Your arteries deliver oxygen -rich blood from your heart to other parts of your body. Your peripheral arteries carry blood away from the heart to your arms and legs. The peripheral arteries in your legs are extensions of the largest artery in your body, the aorta. The aorta travels down through your abdominal region and branches off into the iliac arteries of each leg.
The iliac arteries further divide into smaller arteries and deliver blood down your legs to your toes. Healthy peripheral arteries are smooth and unobstructed, allowing blood to flow freely to the legs and provide oxygen, glucose, and other nutrients that your legs need.Typically with age, the peripheral arteries build up plaque, a sticky substance made up mostly of fat and cholesterol. Plaque narrows the passageway within the arteries and causes them to become stiff.
Peripheral arterial disease results when the peripheral arteries become too narrow or obstructed and limit the blood flow to the legs. If left untreated, peripheral arterial disease can cause pain or aching in the legs, difficulty with walking, resting pain in the foot at night in bed, non -healing sores or infections in the toes or feet, and can lead to limb loss in its most severe form. In addition, it can be associated with other serious arterial conditions leading to heart attacks and stroke.
Other symptoms may include:
- Numbness, weakness or a feeling of heaviness in the legs with no pain
- Hair loss on your feet and legs
- Poor nail growth (brittle toenails)
- Cool or shiny skin on your legs, or cold or numb toes
- A change in the colour of your legs
- A weak pulse in your legs or feet.
- Sores or ulcers on your toes and feet that do not heal properly
- Pain in the legs while resting
- Pain in the feet or toes while resting, especially when lying flat.
- Old Age
- Hypertension (high blood pressure)
- High cholesterol
- Lack of exercise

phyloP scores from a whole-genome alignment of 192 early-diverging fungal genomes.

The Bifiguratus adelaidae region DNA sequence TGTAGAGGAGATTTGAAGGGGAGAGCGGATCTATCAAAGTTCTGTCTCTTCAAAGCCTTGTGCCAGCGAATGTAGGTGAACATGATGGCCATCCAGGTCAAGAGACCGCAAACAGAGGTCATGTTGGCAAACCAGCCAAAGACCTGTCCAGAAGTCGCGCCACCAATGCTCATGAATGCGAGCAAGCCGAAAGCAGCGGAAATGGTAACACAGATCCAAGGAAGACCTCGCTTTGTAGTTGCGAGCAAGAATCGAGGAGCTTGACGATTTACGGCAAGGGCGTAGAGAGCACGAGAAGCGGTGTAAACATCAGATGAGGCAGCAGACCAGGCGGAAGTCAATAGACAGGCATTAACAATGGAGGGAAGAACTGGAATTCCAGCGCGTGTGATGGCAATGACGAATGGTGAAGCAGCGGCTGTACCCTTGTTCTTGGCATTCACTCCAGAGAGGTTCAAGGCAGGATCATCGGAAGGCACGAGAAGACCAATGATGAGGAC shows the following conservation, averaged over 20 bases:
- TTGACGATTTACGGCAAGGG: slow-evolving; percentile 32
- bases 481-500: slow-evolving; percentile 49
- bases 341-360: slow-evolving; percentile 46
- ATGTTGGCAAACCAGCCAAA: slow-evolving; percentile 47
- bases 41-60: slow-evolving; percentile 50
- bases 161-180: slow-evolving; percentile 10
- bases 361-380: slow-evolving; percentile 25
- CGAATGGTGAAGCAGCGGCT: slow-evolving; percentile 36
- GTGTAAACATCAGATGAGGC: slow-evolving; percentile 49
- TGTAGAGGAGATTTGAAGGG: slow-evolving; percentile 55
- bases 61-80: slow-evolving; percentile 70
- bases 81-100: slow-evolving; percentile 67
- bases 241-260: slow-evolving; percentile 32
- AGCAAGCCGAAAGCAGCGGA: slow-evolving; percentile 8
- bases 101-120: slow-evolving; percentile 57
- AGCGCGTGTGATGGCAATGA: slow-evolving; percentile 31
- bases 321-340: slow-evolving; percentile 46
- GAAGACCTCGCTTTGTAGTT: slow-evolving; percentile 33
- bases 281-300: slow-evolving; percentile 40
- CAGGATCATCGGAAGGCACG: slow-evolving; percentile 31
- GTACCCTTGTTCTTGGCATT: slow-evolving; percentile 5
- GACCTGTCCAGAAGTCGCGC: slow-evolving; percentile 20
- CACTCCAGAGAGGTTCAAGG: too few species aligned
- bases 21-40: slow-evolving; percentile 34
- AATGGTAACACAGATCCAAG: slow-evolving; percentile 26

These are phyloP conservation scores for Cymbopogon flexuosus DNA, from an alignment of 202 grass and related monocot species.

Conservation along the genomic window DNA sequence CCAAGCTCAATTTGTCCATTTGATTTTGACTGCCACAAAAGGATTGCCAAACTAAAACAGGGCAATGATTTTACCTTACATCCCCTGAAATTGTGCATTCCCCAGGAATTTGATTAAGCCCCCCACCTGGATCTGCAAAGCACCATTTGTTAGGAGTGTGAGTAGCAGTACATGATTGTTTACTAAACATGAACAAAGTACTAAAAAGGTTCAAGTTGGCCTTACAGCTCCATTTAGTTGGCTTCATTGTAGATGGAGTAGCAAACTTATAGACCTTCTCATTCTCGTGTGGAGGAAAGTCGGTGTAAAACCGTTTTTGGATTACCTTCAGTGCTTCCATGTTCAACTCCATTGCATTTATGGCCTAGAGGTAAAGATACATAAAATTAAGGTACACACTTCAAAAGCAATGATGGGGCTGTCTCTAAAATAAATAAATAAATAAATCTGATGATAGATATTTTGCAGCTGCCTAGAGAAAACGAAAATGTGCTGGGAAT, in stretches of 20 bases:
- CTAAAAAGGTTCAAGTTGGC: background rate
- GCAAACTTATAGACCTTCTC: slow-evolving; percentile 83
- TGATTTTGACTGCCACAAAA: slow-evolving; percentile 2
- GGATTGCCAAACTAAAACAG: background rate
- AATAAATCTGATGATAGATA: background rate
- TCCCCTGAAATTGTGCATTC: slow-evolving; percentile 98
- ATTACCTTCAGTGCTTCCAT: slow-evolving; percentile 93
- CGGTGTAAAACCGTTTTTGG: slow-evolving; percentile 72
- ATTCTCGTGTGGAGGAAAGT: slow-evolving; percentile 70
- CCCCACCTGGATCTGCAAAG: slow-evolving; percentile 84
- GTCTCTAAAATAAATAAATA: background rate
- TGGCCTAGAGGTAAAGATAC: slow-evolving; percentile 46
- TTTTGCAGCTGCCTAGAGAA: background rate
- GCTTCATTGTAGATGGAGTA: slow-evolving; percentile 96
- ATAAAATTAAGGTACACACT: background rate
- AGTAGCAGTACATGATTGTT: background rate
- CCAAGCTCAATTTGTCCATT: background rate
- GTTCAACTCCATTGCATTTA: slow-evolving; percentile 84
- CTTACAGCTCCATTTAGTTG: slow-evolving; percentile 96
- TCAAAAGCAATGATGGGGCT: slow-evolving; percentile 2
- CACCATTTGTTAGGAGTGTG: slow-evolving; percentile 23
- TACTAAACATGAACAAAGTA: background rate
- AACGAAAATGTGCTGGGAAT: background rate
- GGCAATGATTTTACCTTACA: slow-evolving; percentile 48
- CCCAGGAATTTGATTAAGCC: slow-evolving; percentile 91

- Family history of vascular problems
After that, other tests may be done. They include:
- Colour Doppler
- CT angiogram (CTA)
- Magnetic resonance angiogram (MRA)
- Catheter angiogram (DSA)
Most people with PAD can be treated with lifestyle changes, medicines, endovascular treatment or rarely bypass surgery.
Lifestyle changes to lower your risk include:
- Stopping smoking (smokers are 4 times more likely to get PAD and have symptoms of PAD than nonsmokers.)
- Controlling diabetes
- Controlling blood pressure
- Being physically active (including a supervised exercise program)
- Eating a diet low in fat.
Drug treatment includes:
- Antiplatelet agents to prevent blood clots
- Cholesterol-lowering medicine (statins)
- High blood pressure medicine
Endovascular treatment includes:
Angioplasty and Stenting: Angioplasty is a non-surgical procedure that widens narrowed or blocked arteries. A thin tube (catheter) with a deflated balloon on its tip is passed into the narrowed artery segment. Then the balloon is inflated. This pushes open the narrowed segment. Then the balloon is deflated and the catheter is withdrawn. Often a stent (a wire mesh tube) is placed in the narrowed artery with a catheter. There the stent expands and locks open. It stays in that spot, keeping the diseased artery open.
The Endovascular treatment generally takes few hours in a DSA suit with no scarring. Patients can usually resume normal activities next day with minimal or no pain. The success rate of the Endovascular treatment is high and measurably better than the bypass or vascular surgery.
It has a number of benefits for patients
- Rapid relief from symptoms.
- The imaging techniques allow accurate diagnosis and treatment using cutting-edge equipment. Diagnosis is reconfirmed during procedure.
- Minimally invasive procedures are performed through a small hole in the skin, minimising the patient’s discomfort and recovery time. There won’t be any scar.
- Most procedures can be performed on an outpatient basis or require only a short hospital stay. As interventional procedures tend to require only local anaesthesia, hospital stays are very short, with patients frequently going home the day the procedure is performed.
- Patients who undergo IR procedures experience less pain during and after the procedure than patients undergoing surgical procedures. Post-procedural care is provided, along with follow-up imaging to confirm if the treatment has been successful.
- Minimal damage to surrounding vital anatomical structures with no significant structural weakness.
- No or negligible blood loss. No requirement of blood transfusion.
- Return to work and other normal activities usually within the first few days after the procedure.
- Low risk compared to surgery. The techniques can be used in very sick patients who are unfit for surgery.
- Overall procedure is less expensive than surgery or other alternatives.